Rivers at Risk: A national Conference on Riverfront Development in India by PRC

A 2-day National Conference on Riverfront Development and its Socio-Economic implication across different rivers in India was organised by PRC in Kota, Rajasthan in collaboration with other stakeholders and activists around the country.

The Kota Riverfront, developed at a staggering cost of ₹1200 crores by the Rajasthan Government to boost the local economy through tourism, is currently operating at a significant deficit. The anticipated tourist influx has failed to generate the necessary revenue to cover the development costs. The project has also led to mass displacement and disrupted the fluvial flow of the Chambal River. In light of these issues, a national consultation on riverfronts was held in Kota earlier this week, where social activists, scientists, and lawyers gathered to discuss the challenges associated with riverfront developments in India and formulated a declaration to protect rivers from heavy concretization.

Participants emphasized that riverfronts have been integral to India since ancient times, fostering a symbiotic relationship between the river and local communities. Manu Bhatnagar, Director of the Indian National Trust for Art and Cultural Heritage, illustrated through his presentation on the historical development of the Patna Riverfront that riverfronts evolved organically. They provided access for religious rituals, commercial activities, and historical landmarks such as the Benares ghats. In contrast, contemporary riverfronts are designed to create urban spaces and enhance real estate values.

Riverfronts have become lucrative projects, attracting significant financial investment. Dr. Narsimha Reddy from Hyderabad highlighted that nearly 100 rivers in India are undergoing riverfront development at an estimated cost of ₹10 lakh crores, with the Musi River in Hyderabad alone costing ₹1 lakh crore. Soumyadutta, a social activist from Delhi, pointed out that riverfronts globally are driven by substantial financial motives rather than enhancing urban life for the middle class, stating, “Paise ko ghuma ke paise banane ka hor hai” (there is a push to generate money through financial investments).

In a session focused on Pune, Lucknow, and Jammu, Sarang Yadwedkar, a member of Pune’s Planning Committee, critiqued the approach to riverfront development, comparing it to taking rivers to a beauty parlor instead of a hospital. Venkatesh Dutta discussed how the Gomti Riverfront Development in Lucknow destroyed riparian wetlands and reduced the base flow of the Gomti River. Anmol Ohri of the Climate Front Foundation linked Jammu Tawi Riverfront’s development with similar projects on the Sabarmati and Gomti rivers. Gautam Bandhopadyay and Shakeel ur Rasool discussed how rivers in Srinagar and Raipur are being commercialized for resource extraction. Avli Verma from Manthan Adhyay Kendra  highlighted the environmental and social risks of riverfront development along the Brahmaputra River, noting that necessary clearances are often bypassed, endangering the livelihoods of small boat owners and fisherfolk.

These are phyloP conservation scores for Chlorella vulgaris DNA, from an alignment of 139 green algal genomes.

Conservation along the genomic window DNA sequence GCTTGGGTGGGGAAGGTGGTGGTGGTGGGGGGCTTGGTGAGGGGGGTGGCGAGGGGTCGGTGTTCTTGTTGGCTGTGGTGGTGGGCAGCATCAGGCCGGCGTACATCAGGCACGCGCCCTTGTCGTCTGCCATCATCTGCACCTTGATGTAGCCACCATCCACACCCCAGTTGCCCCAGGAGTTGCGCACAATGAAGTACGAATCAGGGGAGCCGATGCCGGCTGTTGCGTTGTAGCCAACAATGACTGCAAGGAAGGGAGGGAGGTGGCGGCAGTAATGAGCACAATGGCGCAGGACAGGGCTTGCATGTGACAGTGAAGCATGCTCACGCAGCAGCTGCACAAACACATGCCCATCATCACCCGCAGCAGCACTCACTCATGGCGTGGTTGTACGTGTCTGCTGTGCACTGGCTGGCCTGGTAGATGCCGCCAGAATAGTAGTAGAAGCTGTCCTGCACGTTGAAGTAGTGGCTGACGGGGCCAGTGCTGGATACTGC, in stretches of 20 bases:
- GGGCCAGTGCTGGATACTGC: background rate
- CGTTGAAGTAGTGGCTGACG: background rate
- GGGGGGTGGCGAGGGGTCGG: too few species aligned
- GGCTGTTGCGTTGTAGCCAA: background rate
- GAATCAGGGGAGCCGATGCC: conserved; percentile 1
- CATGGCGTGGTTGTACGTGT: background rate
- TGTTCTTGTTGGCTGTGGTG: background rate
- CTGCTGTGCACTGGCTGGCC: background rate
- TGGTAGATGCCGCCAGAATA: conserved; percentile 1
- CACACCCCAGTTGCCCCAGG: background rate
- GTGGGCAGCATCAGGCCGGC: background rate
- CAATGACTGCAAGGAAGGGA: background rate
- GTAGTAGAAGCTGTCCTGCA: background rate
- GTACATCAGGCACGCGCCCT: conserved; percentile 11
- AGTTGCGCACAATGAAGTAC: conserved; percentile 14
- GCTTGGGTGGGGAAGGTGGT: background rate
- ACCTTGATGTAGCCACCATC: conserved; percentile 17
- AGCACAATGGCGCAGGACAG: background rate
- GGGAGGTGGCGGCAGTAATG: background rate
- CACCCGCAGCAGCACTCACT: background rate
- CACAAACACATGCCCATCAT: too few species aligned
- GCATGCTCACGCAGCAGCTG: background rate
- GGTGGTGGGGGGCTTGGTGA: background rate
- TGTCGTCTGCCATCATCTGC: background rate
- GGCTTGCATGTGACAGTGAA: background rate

A significant session on Gujarat’s riverfront development began with the screening of the documentary “How Ahmedabad Lost Sabarmati.” Speakers Rohit Prajapati, Krishnakant, and Neha Sarwate criticized the adoption of Western development models, which disregard local ecological characteristics. They stressed the need for a multidisciplinary approach and continuous dialogue with stakeholders, concluding that citizen participation is crucial for capacity building.

Ravi Jain and Ashok Jain, local citizens of Kota, provided insights into the Chambal Riverfront development, highlighting issues such as discrepancies in safety wall construction, river flow obstruction, and the cantilever bridge construction. The Joint Committee report directed by the NGT emphasized the need to reassess infrastructure measures and prioritize comprehensive flood risk mitigation strategies.

The conference also addressed the socio-ecological impacts of riverfront development, such as livelihood loss and mass displacement. The documentary “Vilupt Hote Gotakhor Samaj – Disappearing Diving Community” underscored the human rights perspective. Coordinators Sheikh Akbar Ali and Abdul Shakeel from the Basti Suraksha Manch campaign highlighted that infrastructure development obstructs river access, affecting marginalized communities like the Gotakhors and fisherfolk.

The conference concluded with a call for national-level action to address the adverse impacts of riverfront development. A declaration was formulated, stating that riverfront projects often lead to land grabbing, displacement, concretization, channelization, gentrification, discrimination, and corruption. The declaration advocated for the restoration of rivers, prevention of pollution, and promotion of environmental justice, equity, and ecological integrity. It also emphasized public scrutiny of riverfront projects and the implementation of stringent standards and environmental clearance mechanisms.

Soumya Dutta concluded the conference by asserting the importance of recognizing river rights in accordance with the United Nations Convention. He called for collaboration in resisting infrastructure development across India’s rivers to build a broader resistance movement.

The event coordination has been done by PRC team along with our Co-organiser from Kota.

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